G‑d said, "I will wash away man, whom I created, from upon the face of the earth; man as well as cattle, creeping things, and birds of the skies, for I have been thinking about [what to do] about [the fact that] I made them."

-- Breishis 6:7

Classic Questions

What did G‑d say he would do to man? (v. 7)

Rashi: G‑d said, "Man is from the earth. I will bring water upon him and wash him away… for I have been thinking about what to do about the fact that I created him."

Onkelos: G‑d regretted that He had made man and planned to destroy him.

The Rebbe's Teachings

G‑d's Decree Against Mankind (v. 7)

Onkelos renders a straightforward translation of verse 7: "G‑d said, "I will obliterate (אמחה) man from the face of the earth... because I regret (נחמתי) the fact that I created him."

Rashi, however, appears to offer a non-literal translation, "I will wash away man from the face of the earth... because I have been thinking about what to do about the fact that I created him."

Why did Rashi not render אמחה as "I will obliterate," as it is usually translated, and נחמתי as "I regret"?

The Explanation

If one translates verse 7 literally (like Onkelos), that G‑d planned to obliterate mankind, one will immediately be struck that reality testifies otherwise. Since we are still here to read the story, and there is no evidence that G‑d retracted His plan, it is inconceivable that He actually intended to destroy mankind. Furthermore, in the very next verse we read that "Noach found favor in the eyes of G‑d," which introduces us to the following account of how Noach and his family were saved by G‑d. Obviously, then, G‑d did not decide to "obliterate" mankind.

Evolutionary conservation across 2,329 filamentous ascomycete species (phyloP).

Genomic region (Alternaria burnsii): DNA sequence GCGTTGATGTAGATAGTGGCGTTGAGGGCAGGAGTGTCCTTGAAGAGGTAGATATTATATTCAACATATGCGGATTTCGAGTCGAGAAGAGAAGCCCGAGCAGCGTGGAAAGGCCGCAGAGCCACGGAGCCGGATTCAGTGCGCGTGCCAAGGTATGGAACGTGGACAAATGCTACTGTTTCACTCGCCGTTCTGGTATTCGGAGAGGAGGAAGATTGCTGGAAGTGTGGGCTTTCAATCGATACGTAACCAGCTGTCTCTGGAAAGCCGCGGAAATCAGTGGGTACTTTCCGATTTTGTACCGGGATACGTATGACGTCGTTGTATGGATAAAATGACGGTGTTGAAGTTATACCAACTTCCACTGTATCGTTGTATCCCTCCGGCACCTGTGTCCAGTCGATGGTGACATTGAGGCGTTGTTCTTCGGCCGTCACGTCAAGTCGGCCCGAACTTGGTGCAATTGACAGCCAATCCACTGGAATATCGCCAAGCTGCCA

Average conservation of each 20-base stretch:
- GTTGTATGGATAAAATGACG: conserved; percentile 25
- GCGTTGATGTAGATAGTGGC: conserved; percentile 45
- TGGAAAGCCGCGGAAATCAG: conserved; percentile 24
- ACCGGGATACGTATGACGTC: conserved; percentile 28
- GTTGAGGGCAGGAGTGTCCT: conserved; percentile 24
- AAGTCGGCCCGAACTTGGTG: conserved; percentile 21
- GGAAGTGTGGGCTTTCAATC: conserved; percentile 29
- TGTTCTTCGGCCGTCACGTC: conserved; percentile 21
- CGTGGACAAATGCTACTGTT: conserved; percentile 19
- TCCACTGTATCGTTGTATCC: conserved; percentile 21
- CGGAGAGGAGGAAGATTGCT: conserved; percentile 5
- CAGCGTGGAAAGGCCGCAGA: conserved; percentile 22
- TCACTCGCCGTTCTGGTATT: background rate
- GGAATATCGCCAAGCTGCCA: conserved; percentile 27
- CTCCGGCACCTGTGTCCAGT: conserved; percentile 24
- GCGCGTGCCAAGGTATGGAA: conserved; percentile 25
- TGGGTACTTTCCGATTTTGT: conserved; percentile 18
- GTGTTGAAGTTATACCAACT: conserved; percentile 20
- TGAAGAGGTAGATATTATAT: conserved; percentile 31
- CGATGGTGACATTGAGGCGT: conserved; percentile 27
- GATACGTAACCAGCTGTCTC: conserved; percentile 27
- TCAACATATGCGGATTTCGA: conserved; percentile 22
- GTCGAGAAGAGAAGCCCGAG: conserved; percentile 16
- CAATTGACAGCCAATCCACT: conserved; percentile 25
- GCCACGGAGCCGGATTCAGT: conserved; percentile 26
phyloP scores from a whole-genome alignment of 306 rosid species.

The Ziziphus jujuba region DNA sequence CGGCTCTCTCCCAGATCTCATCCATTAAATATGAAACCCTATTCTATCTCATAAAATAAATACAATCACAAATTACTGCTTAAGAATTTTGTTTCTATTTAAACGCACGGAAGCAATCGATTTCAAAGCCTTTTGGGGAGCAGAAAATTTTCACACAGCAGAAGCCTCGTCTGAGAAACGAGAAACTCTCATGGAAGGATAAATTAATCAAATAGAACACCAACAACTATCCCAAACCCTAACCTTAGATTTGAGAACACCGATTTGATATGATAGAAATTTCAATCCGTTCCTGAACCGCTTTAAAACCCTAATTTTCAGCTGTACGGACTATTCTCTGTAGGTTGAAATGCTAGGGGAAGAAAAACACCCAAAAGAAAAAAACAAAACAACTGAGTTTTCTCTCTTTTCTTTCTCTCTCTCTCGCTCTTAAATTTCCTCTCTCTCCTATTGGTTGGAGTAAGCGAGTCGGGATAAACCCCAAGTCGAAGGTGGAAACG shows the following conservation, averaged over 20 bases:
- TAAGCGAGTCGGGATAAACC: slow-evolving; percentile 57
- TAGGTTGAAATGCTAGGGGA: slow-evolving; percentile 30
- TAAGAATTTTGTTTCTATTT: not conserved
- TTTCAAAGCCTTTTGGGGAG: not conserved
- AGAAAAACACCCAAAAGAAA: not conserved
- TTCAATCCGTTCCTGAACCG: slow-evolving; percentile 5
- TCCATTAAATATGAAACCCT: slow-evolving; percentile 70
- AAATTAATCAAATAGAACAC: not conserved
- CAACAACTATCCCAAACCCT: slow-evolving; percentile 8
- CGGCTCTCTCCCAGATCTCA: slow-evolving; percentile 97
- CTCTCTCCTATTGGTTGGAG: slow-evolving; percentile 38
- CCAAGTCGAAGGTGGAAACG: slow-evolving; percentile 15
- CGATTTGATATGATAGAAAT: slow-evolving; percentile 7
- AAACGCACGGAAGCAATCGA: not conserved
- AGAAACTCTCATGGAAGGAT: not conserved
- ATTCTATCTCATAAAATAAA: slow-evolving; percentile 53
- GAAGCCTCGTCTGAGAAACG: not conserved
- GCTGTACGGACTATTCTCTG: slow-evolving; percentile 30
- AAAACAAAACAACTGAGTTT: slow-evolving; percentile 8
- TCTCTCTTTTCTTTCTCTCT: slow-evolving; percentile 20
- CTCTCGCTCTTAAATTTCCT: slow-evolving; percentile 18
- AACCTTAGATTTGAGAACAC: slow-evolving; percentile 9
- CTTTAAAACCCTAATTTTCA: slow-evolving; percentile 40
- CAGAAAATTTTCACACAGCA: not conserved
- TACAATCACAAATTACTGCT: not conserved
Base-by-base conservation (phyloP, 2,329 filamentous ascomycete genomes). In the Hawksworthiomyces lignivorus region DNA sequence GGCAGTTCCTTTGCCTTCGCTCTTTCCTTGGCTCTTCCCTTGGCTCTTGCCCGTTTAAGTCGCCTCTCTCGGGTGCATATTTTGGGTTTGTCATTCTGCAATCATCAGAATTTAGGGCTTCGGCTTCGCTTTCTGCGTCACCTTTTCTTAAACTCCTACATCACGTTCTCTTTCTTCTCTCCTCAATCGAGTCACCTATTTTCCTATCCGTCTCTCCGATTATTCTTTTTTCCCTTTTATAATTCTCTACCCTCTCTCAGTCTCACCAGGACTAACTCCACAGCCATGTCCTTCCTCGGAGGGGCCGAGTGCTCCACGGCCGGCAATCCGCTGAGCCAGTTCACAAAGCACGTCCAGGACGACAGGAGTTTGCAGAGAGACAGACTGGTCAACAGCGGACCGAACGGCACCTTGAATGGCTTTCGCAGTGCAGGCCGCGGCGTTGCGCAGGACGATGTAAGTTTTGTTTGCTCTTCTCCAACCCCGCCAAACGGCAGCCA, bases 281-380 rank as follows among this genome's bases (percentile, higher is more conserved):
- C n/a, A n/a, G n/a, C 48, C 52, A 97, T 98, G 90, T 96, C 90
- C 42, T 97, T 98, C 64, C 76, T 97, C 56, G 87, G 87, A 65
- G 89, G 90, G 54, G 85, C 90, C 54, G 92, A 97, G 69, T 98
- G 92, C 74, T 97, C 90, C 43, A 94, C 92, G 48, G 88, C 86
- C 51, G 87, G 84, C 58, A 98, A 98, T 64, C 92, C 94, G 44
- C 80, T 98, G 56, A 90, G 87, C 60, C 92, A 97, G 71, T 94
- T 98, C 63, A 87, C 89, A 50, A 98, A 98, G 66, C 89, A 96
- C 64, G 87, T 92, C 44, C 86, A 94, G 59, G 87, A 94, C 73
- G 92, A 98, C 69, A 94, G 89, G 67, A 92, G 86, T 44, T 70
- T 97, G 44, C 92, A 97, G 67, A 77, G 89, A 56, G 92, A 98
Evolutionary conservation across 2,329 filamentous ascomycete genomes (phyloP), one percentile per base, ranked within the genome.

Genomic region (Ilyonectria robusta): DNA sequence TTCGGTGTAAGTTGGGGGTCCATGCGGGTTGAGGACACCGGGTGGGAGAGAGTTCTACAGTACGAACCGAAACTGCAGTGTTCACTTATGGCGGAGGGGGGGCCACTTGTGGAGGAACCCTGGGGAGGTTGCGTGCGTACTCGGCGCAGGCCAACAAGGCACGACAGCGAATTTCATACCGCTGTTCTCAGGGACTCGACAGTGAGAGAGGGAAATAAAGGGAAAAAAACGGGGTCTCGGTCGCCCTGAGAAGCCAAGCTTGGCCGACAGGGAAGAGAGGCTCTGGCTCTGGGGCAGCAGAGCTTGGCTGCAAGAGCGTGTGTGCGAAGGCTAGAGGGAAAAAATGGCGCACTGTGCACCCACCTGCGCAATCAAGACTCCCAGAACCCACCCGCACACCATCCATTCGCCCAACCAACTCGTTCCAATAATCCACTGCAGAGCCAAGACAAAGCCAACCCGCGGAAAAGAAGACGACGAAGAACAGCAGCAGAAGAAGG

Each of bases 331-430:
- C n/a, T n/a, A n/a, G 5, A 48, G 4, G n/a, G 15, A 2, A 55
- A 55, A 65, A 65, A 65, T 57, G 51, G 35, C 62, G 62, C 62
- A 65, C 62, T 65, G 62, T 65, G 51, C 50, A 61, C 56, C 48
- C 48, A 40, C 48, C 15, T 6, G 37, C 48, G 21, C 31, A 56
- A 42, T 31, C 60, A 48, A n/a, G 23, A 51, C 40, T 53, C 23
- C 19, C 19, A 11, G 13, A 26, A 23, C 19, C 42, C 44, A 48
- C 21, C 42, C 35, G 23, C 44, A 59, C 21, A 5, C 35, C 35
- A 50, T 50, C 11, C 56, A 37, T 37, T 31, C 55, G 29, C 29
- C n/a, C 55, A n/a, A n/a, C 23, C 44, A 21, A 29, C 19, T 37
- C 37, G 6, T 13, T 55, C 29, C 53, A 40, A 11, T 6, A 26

Therefore, Rashi came to the conclusion that in our verse v¤j§n¤t could not be understood in its usual translation ("obliterate"), but rather it is to be rendered, "I will wash away." I.e., G‑d decreed that He would bring a flood upon mankind, but this did not preclude the possibility of individuals being saved in the ark.

Similarly, Rashi rejected the interpretation that G‑d regretted creating man, as we see that He did indeed allow man's existence to continue through Noach and his family. Therefore, Rashi was forced to adopt a slightly unusual translation, "I have been thinking about what to do about the fact that I created him."

Did G‑d Change His Mind?

One problem with this explanation is that it appears to contradict an earlier comment of Rashi. On verse 6, Rashi writes (in his second interpretation), "G‑d's thoughts of mercy were transformed to judgment," from which it appears that G‑d indeed regretted creating man. How does this correlate with Rashi's stance, as explained above, that G‑d could not possibly have regretted making man since we see that man continues to exist?

The solution to this problem lies in the distinction between Divine "thought" and Divine "speech." In verse 6, "G‑d's thoughts of mercy were transformed to judgment," i.e., He did indeed regret making man, but only in thought. However, in verse 7, "G‑d said, 'I will wash away man, etc.'" From this we see that G‑d was indeed harboring some regret in Himself (in "thought") about creating man, but when He finally issued His decree, in "speech," the harshness of the plan was softened to exclude those who would be saved in the Ark, from which mankind could be reconstructed.

This begs the question: What finally caused G‑d to soften his decree?

This point is answered by the end of the verse itself, "because I have been thinking about what to do about the fact that I created him." I.e., the fact that man was created by G‑d Himself ("I created him") eventually led G‑d to have mercy on His own handiwork.

(Based on Likutei Sichos vol. 15, p. 27ff.)